Tuesday, November 23, 2004


"Looks like we're in big trouble now, Tonto" "What you mean we, paleface?"

The Washington Post bemoans the growing crisis in US science and technology:
The facts are plain. U.S. visa procedures have become far too cumbersome, and bureaucrats are turning down far more applications than ever before. One crucial result is the dramatic decline of foreign students in the United States -- the first shift downward in 30 years. Three new reports document the magnitude of this fall. Undergraduate enrollment from China dropped 20 percent this year; from India, 9 percent; from Japan, 14 percent. The declines are even worse in graduate schools: applications from China have dropped 45 percent; from India, 28 percent.

Some Americans might say, "Good riddance, it's their loss." Actually the greater loss is ours. American universities benefit from having the best students from across the globe. But the single most deadly effect of this trend is the erosion of American capacity in science and technology. The U.S. economy has powered ahead in large part because of the amazing productivity of America's science and technology. Yet that research is now done largely by foreign students. The National Science Board (NSB) documented this reality last year, finding that 38 percent of doctorate holders in America's science and engineering workforce are foreign-born. Foreigners make up more than half of the students enrolled in science and engineering programs. The dirty little secret about America's scientific edge is that it's largely produced by foreigners and immigrants.

Americans don't do science anymore. The NSB put out another report this year that showed the United States now ranks 17th (among developed nations) in the proportion of college students majoring in science and engineering. In 1975 the United States ranked third. The recent decline in foreign applications is having a direct effect on science programs. Three years ago there were 385 computer science majors at MIT. Today there are 240. The trend is similar at Stanford, Carnegie Mellon and the University of California at Berkeley.

The hegemony of ideas is often a greater and more lasting source of power than brute force. When historians write about our times, they will certainly note that America dominated the international agenda for decades through this distinctive form of power.

But that hegemony is weakening for four reasons. First, America has become less attractive in the eyes of the world. Second, Washington is making it tougher to come here. Third, there is greater competition and more alternatives for the world's best students. (The biggest beneficiaries of the American decline have been universities in Britain, Australia, New Zealand and Canada.) And, finally, there are more opportunities around the globe. A software engineer in India can make a good living in Bangalore and not have to leave his country, culture and family behind.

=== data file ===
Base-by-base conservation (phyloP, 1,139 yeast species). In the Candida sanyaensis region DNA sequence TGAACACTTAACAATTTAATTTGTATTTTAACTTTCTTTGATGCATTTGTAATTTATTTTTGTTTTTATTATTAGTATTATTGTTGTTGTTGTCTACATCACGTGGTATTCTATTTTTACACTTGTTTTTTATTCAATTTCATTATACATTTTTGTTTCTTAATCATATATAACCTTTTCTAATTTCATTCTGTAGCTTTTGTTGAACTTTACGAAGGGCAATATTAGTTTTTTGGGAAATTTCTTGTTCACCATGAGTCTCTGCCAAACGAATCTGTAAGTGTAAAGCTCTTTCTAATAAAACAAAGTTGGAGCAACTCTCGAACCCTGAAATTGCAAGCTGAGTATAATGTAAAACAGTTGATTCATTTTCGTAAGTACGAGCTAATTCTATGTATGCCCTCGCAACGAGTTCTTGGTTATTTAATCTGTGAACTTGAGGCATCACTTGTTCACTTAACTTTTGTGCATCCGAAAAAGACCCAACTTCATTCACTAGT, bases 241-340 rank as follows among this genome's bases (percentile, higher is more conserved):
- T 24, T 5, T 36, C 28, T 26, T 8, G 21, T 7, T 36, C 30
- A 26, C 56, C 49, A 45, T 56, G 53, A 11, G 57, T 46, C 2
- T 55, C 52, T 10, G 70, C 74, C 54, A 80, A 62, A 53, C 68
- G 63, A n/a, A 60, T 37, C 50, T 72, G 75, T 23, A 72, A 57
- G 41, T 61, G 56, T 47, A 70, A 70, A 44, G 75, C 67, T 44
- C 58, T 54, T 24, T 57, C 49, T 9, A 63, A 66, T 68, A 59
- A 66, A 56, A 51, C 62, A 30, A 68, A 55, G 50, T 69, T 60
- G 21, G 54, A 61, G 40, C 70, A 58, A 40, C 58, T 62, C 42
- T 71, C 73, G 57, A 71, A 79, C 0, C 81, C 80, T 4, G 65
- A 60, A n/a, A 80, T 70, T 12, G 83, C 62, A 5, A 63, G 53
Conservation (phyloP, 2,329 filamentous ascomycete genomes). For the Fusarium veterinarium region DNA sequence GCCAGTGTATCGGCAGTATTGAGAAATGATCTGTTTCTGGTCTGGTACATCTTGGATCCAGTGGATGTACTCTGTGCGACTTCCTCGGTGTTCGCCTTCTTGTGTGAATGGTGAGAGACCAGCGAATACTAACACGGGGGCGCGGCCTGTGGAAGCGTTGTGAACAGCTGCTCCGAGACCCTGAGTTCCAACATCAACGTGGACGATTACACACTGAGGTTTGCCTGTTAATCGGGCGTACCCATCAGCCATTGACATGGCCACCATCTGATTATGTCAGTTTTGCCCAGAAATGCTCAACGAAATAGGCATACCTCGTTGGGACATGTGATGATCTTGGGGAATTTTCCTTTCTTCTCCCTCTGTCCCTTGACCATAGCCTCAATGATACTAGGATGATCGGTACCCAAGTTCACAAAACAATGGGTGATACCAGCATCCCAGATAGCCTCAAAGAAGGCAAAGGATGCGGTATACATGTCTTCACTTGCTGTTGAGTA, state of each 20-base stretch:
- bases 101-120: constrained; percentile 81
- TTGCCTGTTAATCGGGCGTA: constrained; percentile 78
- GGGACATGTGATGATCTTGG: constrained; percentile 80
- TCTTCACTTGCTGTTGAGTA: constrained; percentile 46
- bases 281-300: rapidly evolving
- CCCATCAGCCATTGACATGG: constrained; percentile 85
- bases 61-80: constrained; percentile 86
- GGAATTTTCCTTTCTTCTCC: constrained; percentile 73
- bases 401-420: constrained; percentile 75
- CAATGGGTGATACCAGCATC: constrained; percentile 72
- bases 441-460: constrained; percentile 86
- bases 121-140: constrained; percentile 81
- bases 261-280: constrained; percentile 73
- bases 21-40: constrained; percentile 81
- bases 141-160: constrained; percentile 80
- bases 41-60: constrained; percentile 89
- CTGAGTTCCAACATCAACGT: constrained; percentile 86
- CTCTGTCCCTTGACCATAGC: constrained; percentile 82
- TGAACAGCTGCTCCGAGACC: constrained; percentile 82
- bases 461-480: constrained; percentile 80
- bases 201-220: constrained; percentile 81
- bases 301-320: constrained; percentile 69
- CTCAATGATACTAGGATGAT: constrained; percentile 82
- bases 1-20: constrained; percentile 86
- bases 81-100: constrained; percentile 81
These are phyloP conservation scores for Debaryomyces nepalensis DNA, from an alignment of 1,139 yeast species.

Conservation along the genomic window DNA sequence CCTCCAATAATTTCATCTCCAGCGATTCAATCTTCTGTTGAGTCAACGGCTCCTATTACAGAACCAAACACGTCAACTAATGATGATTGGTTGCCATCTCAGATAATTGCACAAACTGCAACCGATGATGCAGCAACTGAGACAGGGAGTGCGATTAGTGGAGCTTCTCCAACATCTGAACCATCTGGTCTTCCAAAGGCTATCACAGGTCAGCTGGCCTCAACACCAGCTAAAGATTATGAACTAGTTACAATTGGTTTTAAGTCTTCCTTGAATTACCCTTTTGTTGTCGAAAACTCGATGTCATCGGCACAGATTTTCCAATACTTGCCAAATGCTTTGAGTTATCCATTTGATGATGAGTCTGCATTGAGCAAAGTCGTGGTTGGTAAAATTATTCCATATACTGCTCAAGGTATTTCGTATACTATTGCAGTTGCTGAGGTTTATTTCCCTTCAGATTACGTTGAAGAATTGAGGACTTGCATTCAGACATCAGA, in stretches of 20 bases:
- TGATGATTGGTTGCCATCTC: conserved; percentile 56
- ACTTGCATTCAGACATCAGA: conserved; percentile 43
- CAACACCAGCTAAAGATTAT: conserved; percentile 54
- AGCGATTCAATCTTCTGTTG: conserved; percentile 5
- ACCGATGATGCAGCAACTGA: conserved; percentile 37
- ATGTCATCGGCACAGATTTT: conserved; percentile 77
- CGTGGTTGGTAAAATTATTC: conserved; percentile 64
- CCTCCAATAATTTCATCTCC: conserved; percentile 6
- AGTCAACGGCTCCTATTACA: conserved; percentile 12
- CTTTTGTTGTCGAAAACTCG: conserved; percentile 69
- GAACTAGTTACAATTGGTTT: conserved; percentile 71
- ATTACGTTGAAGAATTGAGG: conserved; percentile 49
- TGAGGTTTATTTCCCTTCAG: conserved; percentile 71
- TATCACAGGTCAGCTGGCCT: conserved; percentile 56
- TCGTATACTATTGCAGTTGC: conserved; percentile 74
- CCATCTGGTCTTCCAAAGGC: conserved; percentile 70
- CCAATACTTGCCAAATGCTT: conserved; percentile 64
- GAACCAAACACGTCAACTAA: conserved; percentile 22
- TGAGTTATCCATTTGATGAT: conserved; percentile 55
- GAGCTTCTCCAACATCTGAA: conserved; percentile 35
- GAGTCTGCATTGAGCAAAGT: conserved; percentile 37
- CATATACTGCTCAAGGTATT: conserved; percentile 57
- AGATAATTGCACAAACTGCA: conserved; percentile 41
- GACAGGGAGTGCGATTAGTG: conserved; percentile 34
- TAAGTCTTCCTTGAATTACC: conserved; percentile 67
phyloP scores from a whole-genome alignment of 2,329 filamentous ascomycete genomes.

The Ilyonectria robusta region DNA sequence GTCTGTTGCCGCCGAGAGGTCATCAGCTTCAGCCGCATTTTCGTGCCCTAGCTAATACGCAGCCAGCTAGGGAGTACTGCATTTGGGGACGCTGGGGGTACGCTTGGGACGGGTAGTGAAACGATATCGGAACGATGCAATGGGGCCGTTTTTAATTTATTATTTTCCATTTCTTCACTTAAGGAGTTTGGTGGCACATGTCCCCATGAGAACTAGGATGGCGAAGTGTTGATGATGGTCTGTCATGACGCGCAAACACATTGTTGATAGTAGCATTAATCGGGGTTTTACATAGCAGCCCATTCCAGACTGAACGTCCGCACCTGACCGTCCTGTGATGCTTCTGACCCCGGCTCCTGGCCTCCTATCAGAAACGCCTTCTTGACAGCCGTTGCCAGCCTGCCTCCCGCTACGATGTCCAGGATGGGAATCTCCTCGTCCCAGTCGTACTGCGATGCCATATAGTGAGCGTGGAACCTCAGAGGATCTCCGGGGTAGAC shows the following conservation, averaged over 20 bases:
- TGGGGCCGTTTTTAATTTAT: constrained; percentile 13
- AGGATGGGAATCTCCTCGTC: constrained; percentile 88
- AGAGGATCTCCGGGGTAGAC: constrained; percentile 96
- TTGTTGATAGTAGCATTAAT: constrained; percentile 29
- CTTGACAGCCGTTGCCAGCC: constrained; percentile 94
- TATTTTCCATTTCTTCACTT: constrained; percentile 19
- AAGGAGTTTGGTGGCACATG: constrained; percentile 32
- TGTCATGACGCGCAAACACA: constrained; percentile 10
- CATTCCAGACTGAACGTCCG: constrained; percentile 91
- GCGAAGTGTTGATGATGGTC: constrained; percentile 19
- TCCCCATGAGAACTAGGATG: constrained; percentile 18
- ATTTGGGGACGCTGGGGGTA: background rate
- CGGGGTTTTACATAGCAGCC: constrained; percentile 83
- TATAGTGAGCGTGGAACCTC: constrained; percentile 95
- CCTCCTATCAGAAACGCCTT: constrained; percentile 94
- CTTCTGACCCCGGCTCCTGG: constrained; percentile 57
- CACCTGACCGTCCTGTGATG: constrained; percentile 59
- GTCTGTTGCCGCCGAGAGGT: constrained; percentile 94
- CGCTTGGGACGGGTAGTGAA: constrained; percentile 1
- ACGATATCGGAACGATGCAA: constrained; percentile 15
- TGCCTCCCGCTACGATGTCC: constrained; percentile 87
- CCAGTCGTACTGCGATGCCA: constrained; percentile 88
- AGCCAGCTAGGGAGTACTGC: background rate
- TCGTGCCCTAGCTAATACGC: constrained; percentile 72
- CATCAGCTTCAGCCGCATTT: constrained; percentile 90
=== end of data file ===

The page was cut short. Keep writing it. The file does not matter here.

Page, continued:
Some of these problems can't be solved by the next secretary of state. But America's image abroad is something Rice could help improve. And visas will be entirely under her control. I understand the need for greater scrutiny after Sept. 11. But it has given already cautious bureaucracies a new rule: "When in doubt, deny the application." Every visa officer today lives in fear that he will let in the next Mohamed Atta. As a result, he is probably keeping out the next Bill Gates.
Notice that they say nothing about the war in Iraq, which is probably the single biggest cause of America's diminished image abroad. No mention that George W. Bush and his supporters are ignorant of science and its intersection with economics. Not a word about how conservatives seem to think that American dominance is somehow ordained by God and therefore not susceptible to the workings of history.

Just more pious advice to an administration that, if nothing else, has proven over the past four years that they just don't care what their critics say. If the Post really wanted change, it would start rousing the Democrats in Congress (especially in the Senate) to fight, to ask tough questions every chance they get. The administration is not going to listen to anyone. And too much of the public will never blame them for their failures. The only thing that will effect change is a shift in the balance of power. That will take time, and it will take even more time if it doesn't start now, or at least soon. The Post is preaching to exactly the wrong choir. They should talk to people who will at least listen.

As for the crisis in US science and technology, this has been brewing for a generation. Millions of American kids are being actively shielded from a decent scientific education by ignoramuses who think God will smite them unless they hold their fingers in their ears and go "La la la, I'm not listening!" any time someone else tries to say the word "evolution" in their presence. Considering that George W. Bush himself doesn't appear to accept the indisputable fact that evolution happened, how can anyone expect him to be a tribune for reversing the decline in Americans pursuing science as a vocation? Another point the Post, in its namby-pamby "Please, oh please, listen to us" bleat to Condoleeza Rice, completely misses.

Twenty years from now, when we are a second-rate power, some Americans will scratch their heads and say, "Wha' hoppen?" One benefit of a scientific worldview is, it teaches you to predict consequences (you may be wrong, which is the entire point of doing things scientifically, to learn from your mistakes how and why you made them, so as to do better in the future). Americans who don't know anything about science are continually surprised when things go wrong - and utterly incapable of figuring out what went wrong and how. The rest of the world will happily leapfrog us, if we let them.
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